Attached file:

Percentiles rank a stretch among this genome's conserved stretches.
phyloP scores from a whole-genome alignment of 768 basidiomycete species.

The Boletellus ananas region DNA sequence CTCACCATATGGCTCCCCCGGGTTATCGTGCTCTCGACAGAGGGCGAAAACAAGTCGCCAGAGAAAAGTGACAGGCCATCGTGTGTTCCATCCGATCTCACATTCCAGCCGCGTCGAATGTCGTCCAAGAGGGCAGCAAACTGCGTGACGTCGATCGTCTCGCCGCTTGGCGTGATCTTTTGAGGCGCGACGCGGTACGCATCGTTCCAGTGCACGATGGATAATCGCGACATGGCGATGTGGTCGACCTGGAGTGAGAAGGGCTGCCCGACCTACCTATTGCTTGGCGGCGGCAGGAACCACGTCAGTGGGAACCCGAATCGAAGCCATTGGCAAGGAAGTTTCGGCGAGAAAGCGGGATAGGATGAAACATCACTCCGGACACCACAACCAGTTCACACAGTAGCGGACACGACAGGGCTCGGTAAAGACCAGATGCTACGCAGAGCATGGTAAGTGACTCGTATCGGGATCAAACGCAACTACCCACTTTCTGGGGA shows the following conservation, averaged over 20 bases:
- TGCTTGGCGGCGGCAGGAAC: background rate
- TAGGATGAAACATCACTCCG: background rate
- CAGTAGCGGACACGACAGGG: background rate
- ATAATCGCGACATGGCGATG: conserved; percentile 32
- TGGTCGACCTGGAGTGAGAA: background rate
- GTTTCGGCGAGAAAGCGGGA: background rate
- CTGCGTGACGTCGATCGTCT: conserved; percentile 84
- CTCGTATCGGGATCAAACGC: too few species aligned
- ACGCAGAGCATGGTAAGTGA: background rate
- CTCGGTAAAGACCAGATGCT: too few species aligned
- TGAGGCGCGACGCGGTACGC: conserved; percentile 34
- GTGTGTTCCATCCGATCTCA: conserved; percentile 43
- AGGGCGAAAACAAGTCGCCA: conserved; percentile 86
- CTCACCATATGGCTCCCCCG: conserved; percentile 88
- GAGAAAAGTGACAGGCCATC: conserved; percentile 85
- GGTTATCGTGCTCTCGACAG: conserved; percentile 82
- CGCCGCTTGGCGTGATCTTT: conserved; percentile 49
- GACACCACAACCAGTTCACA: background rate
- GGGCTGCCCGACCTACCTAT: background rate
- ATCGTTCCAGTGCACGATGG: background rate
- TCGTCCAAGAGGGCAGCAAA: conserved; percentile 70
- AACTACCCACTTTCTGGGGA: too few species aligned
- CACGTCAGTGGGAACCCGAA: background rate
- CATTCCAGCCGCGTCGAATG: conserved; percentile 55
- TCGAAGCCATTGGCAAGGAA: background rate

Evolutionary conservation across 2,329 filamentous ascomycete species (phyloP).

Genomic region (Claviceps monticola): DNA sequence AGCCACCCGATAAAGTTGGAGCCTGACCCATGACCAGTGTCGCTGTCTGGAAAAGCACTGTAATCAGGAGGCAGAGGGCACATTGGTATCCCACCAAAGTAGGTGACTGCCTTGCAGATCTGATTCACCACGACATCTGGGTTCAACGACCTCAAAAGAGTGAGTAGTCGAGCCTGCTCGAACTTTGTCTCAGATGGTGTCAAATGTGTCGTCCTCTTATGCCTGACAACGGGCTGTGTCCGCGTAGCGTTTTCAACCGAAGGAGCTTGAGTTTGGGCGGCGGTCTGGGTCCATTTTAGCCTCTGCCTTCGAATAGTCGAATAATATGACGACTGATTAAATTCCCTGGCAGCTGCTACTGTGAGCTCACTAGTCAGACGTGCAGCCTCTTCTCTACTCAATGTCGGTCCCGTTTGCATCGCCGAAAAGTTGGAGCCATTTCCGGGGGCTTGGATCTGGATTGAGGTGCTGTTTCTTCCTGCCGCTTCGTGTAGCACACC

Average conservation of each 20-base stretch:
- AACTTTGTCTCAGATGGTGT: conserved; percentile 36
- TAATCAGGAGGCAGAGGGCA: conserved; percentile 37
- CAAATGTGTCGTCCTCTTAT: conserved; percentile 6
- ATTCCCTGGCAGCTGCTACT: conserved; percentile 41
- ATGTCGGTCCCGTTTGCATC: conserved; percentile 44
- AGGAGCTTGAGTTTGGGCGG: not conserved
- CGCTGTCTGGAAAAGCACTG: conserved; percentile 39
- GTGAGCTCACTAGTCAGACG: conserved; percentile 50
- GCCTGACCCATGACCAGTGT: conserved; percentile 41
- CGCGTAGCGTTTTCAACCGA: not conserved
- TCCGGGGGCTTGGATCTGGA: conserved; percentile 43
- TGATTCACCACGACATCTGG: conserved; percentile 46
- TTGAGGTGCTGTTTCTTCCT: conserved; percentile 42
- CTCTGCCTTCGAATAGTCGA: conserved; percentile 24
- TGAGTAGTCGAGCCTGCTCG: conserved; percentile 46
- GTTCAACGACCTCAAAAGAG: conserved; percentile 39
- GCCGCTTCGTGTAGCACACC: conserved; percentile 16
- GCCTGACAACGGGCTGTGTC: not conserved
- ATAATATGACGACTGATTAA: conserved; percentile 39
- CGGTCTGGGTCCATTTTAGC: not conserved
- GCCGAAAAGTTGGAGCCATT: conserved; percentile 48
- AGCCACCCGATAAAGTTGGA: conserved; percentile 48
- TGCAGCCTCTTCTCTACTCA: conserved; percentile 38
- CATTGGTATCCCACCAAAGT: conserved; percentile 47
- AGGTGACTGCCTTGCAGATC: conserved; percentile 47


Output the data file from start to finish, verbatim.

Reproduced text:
Percentiles rank a stretch among this genome's conserved stretches.
phyloP scores from a whole-genome alignment of 768 basidiomycete species.

The Boletellus ananas region DNA sequence CTCACCATATGGCTCCCCCGGGTTATCGTGCTCTCGACAGAGGGCGAAAACAAGTCGCCAGAGAAAAGTGACAGGCCATCGTGTGTTCCATCCGATCTCACATTCCAGCCGCGTCGAATGTCGTCCAAGAGGGCAGCAAACTGCGTGACGTCGATCGTCTCGCCGCTTGGCGTGATCTTTTGAGGCGCGACGCGGTACGCATCGTTCCAGTGCACGATGGATAATCGCGACATGGCGATGTGGTCGACCTGGAGTGAGAAGGGCTGCCCGACCTACCTATTGCTTGGCGGCGGCAGGAACCACGTCAGTGGGAACCCGAATCGAAGCCATTGGCAAGGAAGTTTCGGCGAGAAAGCGGGATAGGATGAAACATCACTCCGGACACCACAACCAGTTCACACAGTAGCGGACACGACAGGGCTCGGTAAAGACCAGATGCTACGCAGAGCATGGTAAGTGACTCGTATCGGGATCAAACGCAACTACCCACTTTCTGGGGA shows the following conservation, averaged over 20 bases:
- TGCTTGGCGGCGGCAGGAAC: background rate
- TAGGATGAAACATCACTCCG: background rate
- CAGTAGCGGACACGACAGGG: background rate
- ATAATCGCGACATGGCGATG: conserved; percentile 32
- TGGTCGACCTGGAGTGAGAA: background rate
- GTTTCGGCGAGAAAGCGGGA: background rate
- CTGCGTGACGTCGATCGTCT: conserved; percentile 84
- CTCGTATCGGGATCAAACGC: too few species aligned
- ACGCAGAGCATGGTAAGTGA: background rate
- CTCGGTAAAGACCAGATGCT: too few species aligned
- TGAGGCGCGACGCGGTACGC: conserved; percentile 34
- GTGTGTTCCATCCGATCTCA: conserved; percentile 43
- AGGGCGAAAACAAGTCGCCA: conserved; percentile 86
- CTCACCATATGGCTCCCCCG: conserved; percentile 88
- GAGAAAAGTGACAGGCCATC: conserved; percentile 85
- GGTTATCGTGCTCTCGACAG: conserved; percentile 82
- CGCCGCTTGGCGTGATCTTT: conserved; percentile 49
- GACACCACAACCAGTTCACA: background rate
- GGGCTGCCCGACCTACCTAT: background rate
- ATCGTTCCAGTGCACGATGG: background rate
- TCGTCCAAGAGGGCAGCAAA: conserved; percentile 70
- AACTACCCACTTTCTGGGGA: too few species aligned
- CACGTCAGTGGGAACCCGAA: background rate
- CATTCCAGCCGCGTCGAATG: conserved; percentile 55
- TCGAAGCCATTGGCAAGGAA: background rate

Evolutionary conservation across 2,329 filamentous ascomycete species (phyloP).

Genomic region (Claviceps monticola): DNA sequence AGCCACCCGATAAAGTTGGAGCCTGACCCATGACCAGTGTCGCTGTCTGGAAAAGCACTGTAATCAGGAGGCAGAGGGCACATTGGTATCCCACCAAAGTAGGTGACTGCCTTGCAGATCTGATTCACCACGACATCTGGGTTCAACGACCTCAAAAGAGTGAGTAGTCGAGCCTGCTCGAACTTTGTCTCAGATGGTGTCAAATGTGTCGTCCTCTTATGCCTGACAACGGGCTGTGTCCGCGTAGCGTTTTCAACCGAAGGAGCTTGAGTTTGGGCGGCGGTCTGGGTCCATTTTAGCCTCTGCCTTCGAATAGTCGAATAATATGACGACTGATTAAATTCCCTGGCAGCTGCTACTGTGAGCTCACTAGTCAGACGTGCAGCCTCTTCTCTACTCAATGTCGGTCCCGTTTGCATCGCCGAAAAGTTGGAGCCATTTCCGGGGGCTTGGATCTGGATTGAGGTGCTGTTTCTTCCTGCCGCTTCGTGTAGCACACC

Average conservation of each 20-base stretch:
- AACTTTGTCTCAGATGGTGT: conserved; percentile 36
- TAATCAGGAGGCAGAGGGCA: conserved; percentile 37
- CAAATGTGTCGTCCTCTTAT: conserved; percentile 6
- ATTCCCTGGCAGCTGCTACT: conserved; percentile 41
- ATGTCGGTCCCGTTTGCATC: conserved; percentile 44
- AGGAGCTTGAGTTTGGGCGG: not conserved
- CGCTGTCTGGAAAAGCACTG: conserved; percentile 39
- GTGAGCTCACTAGTCAGACG: conserved; percentile 50
- GCCTGACCCATGACCAGTGT: conserved; percentile 41
- CGCGTAGCGTTTTCAACCGA: not conserved
- TCCGGGGGCTTGGATCTGGA: conserved; percentile 43
- TGATTCACCACGACATCTGG: conserved; percentile 46
- TTGAGGTGCTGTTTCTTCCT: conserved; percentile 42
- CTCTGCCTTCGAATAGTCGA: conserved; percentile 24
- TGAGTAGTCGAGCCTGCTCG: conserved; percentile 46
- GTTCAACGACCTCAAAAGAG: conserved; percentile 39
- GCCGCTTCGTGTAGCACACC: conserved; percentile 16
- GCCTGACAACGGGCTGTGTC: not conserved
- ATAATATGACGACTGATTAA: conserved; percentile 39
- CGGTCTGGGTCCATTTTAGC: not conserved
- GCCGAAAAGTTGGAGCCATT: conserved; percentile 48
- AGCCACCCGATAAAGTTGGA: conserved; percentile 48
- TGCAGCCTCTTCTCTACTCA: conserved; percentile 38
- CATTGGTATCCCACCAAAGT: conserved; percentile 47
- AGGTGACTGCCTTGCAGATC: conserved; percentile 47